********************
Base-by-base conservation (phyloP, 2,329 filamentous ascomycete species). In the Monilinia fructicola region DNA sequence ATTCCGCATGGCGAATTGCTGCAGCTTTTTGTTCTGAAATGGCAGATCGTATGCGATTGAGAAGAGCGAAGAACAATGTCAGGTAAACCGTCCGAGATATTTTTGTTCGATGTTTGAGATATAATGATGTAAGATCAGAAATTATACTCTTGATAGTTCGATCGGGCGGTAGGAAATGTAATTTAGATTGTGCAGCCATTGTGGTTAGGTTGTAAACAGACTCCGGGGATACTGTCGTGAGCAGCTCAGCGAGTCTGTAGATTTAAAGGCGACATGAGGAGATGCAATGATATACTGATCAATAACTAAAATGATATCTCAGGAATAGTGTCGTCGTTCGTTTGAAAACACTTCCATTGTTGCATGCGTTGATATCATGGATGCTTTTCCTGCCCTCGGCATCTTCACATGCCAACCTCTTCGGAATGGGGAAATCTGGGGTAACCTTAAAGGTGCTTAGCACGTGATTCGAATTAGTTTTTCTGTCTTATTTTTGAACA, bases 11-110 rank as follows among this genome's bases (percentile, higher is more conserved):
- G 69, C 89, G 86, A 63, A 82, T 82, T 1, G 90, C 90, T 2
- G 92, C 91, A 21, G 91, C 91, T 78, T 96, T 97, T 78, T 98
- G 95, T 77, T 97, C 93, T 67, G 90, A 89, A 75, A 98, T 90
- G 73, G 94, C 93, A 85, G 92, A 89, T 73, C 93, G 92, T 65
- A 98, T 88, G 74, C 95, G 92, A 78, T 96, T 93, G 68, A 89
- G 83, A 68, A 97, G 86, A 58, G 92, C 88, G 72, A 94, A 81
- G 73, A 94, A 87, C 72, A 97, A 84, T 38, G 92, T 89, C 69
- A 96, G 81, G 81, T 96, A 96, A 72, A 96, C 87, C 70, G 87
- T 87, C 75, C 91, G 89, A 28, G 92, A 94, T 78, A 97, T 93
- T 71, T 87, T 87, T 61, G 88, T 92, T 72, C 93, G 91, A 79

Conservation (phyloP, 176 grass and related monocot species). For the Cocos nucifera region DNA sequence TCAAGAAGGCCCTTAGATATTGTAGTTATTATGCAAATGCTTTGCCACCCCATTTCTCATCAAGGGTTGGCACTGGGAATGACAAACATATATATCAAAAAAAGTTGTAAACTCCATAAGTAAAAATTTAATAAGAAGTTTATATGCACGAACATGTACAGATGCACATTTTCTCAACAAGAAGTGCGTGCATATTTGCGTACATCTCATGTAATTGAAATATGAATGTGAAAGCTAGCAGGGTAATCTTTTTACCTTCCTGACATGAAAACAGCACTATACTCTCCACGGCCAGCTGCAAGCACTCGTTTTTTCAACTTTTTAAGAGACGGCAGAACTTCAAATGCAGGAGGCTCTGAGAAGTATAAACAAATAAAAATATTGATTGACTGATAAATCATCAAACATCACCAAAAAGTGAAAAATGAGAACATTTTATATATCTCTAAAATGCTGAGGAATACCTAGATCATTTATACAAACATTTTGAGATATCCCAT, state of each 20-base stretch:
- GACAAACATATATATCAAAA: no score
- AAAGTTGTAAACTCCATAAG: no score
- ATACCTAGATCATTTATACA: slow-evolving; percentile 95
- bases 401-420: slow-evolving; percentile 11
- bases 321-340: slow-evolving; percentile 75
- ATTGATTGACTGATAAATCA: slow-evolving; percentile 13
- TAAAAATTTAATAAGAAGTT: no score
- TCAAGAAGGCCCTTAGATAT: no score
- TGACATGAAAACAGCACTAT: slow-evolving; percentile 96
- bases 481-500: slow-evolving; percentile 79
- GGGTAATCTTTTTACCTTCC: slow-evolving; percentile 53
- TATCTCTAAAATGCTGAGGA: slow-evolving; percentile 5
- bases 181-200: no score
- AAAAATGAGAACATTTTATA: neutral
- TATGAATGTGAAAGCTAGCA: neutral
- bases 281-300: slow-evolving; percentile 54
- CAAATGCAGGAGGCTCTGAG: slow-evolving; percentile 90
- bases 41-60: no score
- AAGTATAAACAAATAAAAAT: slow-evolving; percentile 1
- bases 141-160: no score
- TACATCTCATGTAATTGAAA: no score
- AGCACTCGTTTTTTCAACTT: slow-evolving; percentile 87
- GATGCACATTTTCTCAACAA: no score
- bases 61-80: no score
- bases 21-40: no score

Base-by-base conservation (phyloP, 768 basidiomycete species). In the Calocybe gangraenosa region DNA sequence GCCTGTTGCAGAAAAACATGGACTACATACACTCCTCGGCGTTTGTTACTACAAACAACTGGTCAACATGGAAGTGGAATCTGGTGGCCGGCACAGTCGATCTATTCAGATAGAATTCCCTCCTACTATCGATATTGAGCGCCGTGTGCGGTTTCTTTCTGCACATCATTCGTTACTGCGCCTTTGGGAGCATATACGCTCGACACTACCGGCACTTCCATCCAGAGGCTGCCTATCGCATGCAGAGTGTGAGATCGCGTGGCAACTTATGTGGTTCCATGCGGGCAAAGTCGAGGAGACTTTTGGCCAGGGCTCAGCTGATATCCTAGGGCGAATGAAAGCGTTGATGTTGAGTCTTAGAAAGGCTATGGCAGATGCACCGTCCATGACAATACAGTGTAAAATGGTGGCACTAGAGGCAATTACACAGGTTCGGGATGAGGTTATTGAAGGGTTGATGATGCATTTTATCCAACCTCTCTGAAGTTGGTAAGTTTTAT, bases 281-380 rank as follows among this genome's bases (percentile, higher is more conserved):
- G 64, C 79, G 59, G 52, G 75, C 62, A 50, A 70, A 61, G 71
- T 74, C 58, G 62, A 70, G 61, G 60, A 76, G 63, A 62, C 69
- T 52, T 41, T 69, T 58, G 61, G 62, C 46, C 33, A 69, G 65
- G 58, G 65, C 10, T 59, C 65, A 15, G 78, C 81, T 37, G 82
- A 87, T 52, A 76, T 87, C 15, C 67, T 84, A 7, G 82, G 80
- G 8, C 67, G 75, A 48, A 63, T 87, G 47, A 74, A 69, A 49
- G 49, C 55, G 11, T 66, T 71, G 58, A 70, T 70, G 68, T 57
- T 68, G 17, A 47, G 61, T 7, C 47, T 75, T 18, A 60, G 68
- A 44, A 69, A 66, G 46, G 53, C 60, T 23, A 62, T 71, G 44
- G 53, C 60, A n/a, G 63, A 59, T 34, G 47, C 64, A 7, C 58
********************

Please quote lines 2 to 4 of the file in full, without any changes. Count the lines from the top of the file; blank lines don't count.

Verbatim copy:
- G 69, C 89, G 86, A 63, A 82, T 82, T 1, G 90, C 90, T 2
- G 92, C 91, A 21, G 91, C 91, T 78, T 96, T 97, T 78, T 98
- G 95, T 77, T 97, C 93, T 67, G 90, A 89, A 75, A 98, T 90